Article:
I was forced to grow up at the age of 13 and became a “WOMAN OF STRENGTH” in that very moment when my older brother Phillip Pannell was murdered by a police officer. I can remember like it was yesterday. My brother was shot in the back, eye witnesses said to have seen my brother with his hands raised in the air and as he shouted don’t shoot, apparently his cry for his life fell upon deaths ears on that fateful day. When my mother and I arrived at Holy Name Hospital after we drove through a rainstorm, we were abruptly greeted by an assembly line of Teaneck police officers posted by the entrance to the hospital.  It put me in mind of a warzone! As my mother and I walked through the swarm of officers my mother cried out to them “why did you have to shoot him in the back why did you shoot my son in the back?” Before we entered through the doors we saw my brother’s friends, one banging his head against the wall with blood flowing down his face and others standing around crying hysterically. There were about several doctors and nurses all standing around with solemn, puzzled and dazed looks on their faces.  My mother shouted out “where is he?”, I just want to see my son,” while the doctors were trying to calm my mother down a few moments later they took my mother and I into a room, the room was very cold and grim it felt like a holding cell as we both awaited to enter a realm of confusion, darkness and mental defeat. The doctors told my mother, “He didn’t make it.”  They tried to revive him, even though he was dead on arrival (DOA.)  As a little girl just entering my pre teenage stages in life, I could recall my mother breaking down falling to her knees and saying “why, why, why my son, why Clint?” (Clint was my brother’s middle/nick name). I couldn’t stand watching my mother suffer so I jumped in to try and stop her pain in that very moment, I dropped down to my knees and joined my mother, as we both wept together and I seemed to have pulled it all together for a second or two and told my mother, “it was just us two now and we had to be strong find out what happened to him, Clint would want us to be strong and stick together and it was just us two now.”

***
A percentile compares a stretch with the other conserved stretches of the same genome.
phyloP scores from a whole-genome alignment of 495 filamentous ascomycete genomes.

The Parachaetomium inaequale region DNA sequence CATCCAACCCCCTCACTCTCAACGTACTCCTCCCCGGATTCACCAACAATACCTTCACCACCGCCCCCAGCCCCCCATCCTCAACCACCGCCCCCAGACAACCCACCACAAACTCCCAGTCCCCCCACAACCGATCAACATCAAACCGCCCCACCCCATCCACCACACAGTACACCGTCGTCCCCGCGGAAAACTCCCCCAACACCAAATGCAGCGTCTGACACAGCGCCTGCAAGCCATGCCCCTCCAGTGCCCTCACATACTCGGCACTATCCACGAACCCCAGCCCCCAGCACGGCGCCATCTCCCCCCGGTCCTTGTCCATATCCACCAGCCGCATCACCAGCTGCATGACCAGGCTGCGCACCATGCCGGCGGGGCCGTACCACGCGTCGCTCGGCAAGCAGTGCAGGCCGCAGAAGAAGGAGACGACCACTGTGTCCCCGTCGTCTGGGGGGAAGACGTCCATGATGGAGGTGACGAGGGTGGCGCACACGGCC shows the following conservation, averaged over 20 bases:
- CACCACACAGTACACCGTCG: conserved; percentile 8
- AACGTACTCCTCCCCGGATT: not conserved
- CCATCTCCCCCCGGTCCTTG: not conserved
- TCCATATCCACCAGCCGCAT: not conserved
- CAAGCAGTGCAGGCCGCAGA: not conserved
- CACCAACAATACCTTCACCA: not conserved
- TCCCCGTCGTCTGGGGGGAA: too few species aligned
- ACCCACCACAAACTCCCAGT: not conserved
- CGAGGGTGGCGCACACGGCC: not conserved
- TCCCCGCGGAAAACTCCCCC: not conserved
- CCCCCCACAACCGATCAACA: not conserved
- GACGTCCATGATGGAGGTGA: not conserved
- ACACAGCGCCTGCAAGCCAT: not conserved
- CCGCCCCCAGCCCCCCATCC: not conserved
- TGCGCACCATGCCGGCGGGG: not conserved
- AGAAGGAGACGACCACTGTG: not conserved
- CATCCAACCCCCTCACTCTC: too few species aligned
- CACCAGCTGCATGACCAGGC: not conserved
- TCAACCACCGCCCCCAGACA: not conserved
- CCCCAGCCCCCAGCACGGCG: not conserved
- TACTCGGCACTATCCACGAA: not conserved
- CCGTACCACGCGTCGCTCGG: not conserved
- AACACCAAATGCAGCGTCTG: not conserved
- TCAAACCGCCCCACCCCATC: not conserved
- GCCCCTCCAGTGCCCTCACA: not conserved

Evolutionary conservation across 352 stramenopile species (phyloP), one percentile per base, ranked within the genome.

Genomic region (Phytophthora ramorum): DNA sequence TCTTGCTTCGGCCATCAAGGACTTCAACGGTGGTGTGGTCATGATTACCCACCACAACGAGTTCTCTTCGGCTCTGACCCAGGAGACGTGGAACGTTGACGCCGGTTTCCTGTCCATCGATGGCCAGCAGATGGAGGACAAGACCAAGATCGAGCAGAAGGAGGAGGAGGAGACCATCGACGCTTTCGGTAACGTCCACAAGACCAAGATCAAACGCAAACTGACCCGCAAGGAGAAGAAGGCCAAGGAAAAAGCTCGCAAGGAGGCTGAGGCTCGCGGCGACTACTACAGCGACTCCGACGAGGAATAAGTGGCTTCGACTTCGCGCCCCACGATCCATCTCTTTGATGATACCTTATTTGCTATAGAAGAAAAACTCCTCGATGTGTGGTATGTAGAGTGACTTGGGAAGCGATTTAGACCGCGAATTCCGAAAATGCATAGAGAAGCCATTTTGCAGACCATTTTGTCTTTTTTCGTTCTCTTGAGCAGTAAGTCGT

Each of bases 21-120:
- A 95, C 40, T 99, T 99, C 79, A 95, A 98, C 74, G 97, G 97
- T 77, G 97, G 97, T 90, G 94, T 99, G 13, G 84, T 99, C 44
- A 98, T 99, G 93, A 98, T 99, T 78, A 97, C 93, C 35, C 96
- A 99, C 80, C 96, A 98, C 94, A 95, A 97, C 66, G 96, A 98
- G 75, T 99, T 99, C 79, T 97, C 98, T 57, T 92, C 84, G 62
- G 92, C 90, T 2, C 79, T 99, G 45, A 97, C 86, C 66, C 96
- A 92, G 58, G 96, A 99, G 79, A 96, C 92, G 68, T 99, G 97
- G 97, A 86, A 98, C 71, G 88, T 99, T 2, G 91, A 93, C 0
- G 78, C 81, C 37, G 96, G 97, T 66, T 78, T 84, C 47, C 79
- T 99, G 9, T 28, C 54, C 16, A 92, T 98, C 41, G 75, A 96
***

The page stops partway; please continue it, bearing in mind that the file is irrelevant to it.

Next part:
Once my mother was able to calm down as she cried uncontrollably the entire time, as I cried along with her, we were then escorted by men in long trench coats and dark shades, followed by nurses and doctors, we were led into a room and there we saw my brother lying on a table with a sheet over his body with a hospital gown on.  Both my mother and I cried and cried as we touched Clint’s body he became colder and colder.  I immediately began to investigate I combed his body as he just looked like he was peacefully sleeping. I wanted to know for myself that he was really gone. So, I lifted his eyelids to see if he would wake up, as I saw his eyes turn greyish I realized he was not alive. I started to clean his hair by picking the grass out, I thought about searching for the bullet holes to confirm my brother’s friend’s information they told my mother and me when they came to our house to tell us Clint had been shot in the back and in the leg by a police officer.  I figured I wanted to know at that very moment what caused my brother to die and lye there so still, as if he was just sleeping, I wanted to know why he wasn’t getting up. I asked him over and over and over again “Clint wake up, Clint get up.” When the nurse and one of the men in the trench coats saw me observing my brother’s body they both told me to stop that I couldn’t do that.  The hospital staffs were in the room with my mother and I the entire time, they would not leave us alone with my brother’s body to say our last goodbyes, and it was a conspiracy from day one!

By Natacha Pannell

Read Here Part 2